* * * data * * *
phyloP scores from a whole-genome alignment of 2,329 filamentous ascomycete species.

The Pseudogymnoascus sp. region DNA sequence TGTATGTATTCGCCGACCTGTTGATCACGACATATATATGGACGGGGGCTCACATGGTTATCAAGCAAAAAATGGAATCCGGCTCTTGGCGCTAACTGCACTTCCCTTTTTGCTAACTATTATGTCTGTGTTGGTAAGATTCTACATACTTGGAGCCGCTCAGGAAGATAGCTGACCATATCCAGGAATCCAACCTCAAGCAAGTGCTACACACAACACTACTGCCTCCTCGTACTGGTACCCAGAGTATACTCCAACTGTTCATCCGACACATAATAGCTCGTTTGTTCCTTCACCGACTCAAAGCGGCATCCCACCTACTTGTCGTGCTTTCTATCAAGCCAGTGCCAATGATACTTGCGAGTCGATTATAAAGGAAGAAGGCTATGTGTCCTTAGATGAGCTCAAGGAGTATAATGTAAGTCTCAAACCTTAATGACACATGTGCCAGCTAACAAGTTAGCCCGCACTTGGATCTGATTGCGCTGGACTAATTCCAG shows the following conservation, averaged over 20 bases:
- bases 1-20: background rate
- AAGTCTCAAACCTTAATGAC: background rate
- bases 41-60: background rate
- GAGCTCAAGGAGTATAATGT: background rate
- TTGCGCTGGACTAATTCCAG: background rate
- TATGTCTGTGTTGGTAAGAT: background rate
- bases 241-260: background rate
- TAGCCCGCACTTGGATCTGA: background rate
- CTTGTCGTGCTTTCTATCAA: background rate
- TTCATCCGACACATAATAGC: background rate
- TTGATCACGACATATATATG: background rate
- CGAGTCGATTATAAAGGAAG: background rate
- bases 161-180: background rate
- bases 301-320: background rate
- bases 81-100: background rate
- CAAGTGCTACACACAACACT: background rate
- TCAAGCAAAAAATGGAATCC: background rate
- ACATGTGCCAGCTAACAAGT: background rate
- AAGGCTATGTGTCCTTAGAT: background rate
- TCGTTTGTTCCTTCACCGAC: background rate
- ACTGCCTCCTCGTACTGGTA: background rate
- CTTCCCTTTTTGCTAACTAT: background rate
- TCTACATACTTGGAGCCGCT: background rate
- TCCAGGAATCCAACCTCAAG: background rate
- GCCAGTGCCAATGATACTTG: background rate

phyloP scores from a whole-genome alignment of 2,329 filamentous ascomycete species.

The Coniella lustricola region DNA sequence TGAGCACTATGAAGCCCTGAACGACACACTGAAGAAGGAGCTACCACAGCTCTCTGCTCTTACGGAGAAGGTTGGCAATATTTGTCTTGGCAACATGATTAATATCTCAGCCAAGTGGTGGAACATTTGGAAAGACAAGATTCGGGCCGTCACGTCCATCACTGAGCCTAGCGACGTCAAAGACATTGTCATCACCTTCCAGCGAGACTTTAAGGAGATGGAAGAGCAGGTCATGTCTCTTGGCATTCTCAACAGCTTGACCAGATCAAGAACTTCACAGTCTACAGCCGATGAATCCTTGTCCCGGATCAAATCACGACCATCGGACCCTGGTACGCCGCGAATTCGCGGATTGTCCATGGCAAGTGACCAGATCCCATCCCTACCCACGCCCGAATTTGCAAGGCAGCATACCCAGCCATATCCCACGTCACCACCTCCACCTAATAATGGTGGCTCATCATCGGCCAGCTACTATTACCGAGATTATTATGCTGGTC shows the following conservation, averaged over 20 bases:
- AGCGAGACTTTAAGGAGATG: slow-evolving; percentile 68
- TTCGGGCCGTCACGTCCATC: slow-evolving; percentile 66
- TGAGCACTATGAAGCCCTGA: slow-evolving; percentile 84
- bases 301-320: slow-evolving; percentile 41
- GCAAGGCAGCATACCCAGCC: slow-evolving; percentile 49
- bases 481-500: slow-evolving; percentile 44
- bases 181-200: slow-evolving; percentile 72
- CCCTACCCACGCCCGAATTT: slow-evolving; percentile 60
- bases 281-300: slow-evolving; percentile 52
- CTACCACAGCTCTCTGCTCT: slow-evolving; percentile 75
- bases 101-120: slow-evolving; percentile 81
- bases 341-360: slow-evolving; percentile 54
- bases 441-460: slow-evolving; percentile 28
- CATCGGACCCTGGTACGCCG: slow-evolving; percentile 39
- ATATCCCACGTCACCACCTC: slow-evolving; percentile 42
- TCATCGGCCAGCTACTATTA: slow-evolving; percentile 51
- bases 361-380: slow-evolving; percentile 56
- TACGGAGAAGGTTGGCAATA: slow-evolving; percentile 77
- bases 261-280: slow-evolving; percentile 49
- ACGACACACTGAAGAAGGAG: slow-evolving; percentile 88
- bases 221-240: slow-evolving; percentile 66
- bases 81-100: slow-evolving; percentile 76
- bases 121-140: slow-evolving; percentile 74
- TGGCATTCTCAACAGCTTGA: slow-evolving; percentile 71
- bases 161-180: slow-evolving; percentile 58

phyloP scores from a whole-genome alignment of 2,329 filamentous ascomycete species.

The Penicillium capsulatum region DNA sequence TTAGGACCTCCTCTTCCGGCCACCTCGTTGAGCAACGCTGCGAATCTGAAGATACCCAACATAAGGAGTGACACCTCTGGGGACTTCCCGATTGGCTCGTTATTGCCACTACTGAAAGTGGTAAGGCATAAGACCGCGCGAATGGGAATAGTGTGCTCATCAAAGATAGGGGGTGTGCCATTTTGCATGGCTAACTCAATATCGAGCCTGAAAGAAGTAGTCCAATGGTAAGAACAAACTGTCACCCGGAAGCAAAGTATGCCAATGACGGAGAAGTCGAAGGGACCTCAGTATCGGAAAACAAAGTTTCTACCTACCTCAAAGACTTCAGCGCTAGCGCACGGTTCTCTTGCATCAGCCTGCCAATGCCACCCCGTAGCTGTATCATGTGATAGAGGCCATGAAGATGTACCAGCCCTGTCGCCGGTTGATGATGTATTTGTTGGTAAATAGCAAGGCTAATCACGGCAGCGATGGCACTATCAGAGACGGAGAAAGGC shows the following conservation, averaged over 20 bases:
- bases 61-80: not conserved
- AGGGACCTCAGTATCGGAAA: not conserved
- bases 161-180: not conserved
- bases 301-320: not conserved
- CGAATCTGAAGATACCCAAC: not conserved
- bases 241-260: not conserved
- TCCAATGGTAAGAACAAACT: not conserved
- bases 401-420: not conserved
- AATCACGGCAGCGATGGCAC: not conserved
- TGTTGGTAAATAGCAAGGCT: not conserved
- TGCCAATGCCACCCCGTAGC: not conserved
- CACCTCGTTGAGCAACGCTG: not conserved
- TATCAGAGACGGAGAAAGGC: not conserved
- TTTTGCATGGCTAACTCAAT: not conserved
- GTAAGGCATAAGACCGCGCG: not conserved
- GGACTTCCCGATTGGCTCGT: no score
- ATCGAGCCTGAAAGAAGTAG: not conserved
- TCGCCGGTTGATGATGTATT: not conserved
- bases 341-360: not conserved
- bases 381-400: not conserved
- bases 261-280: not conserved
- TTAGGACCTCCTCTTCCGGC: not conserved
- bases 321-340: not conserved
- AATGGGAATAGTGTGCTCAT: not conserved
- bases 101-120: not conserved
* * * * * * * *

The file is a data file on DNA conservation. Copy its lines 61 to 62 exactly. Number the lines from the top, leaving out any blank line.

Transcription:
- CGAATCTGAAGATACCCAAC: not conserved
- bases 241-260: not conserved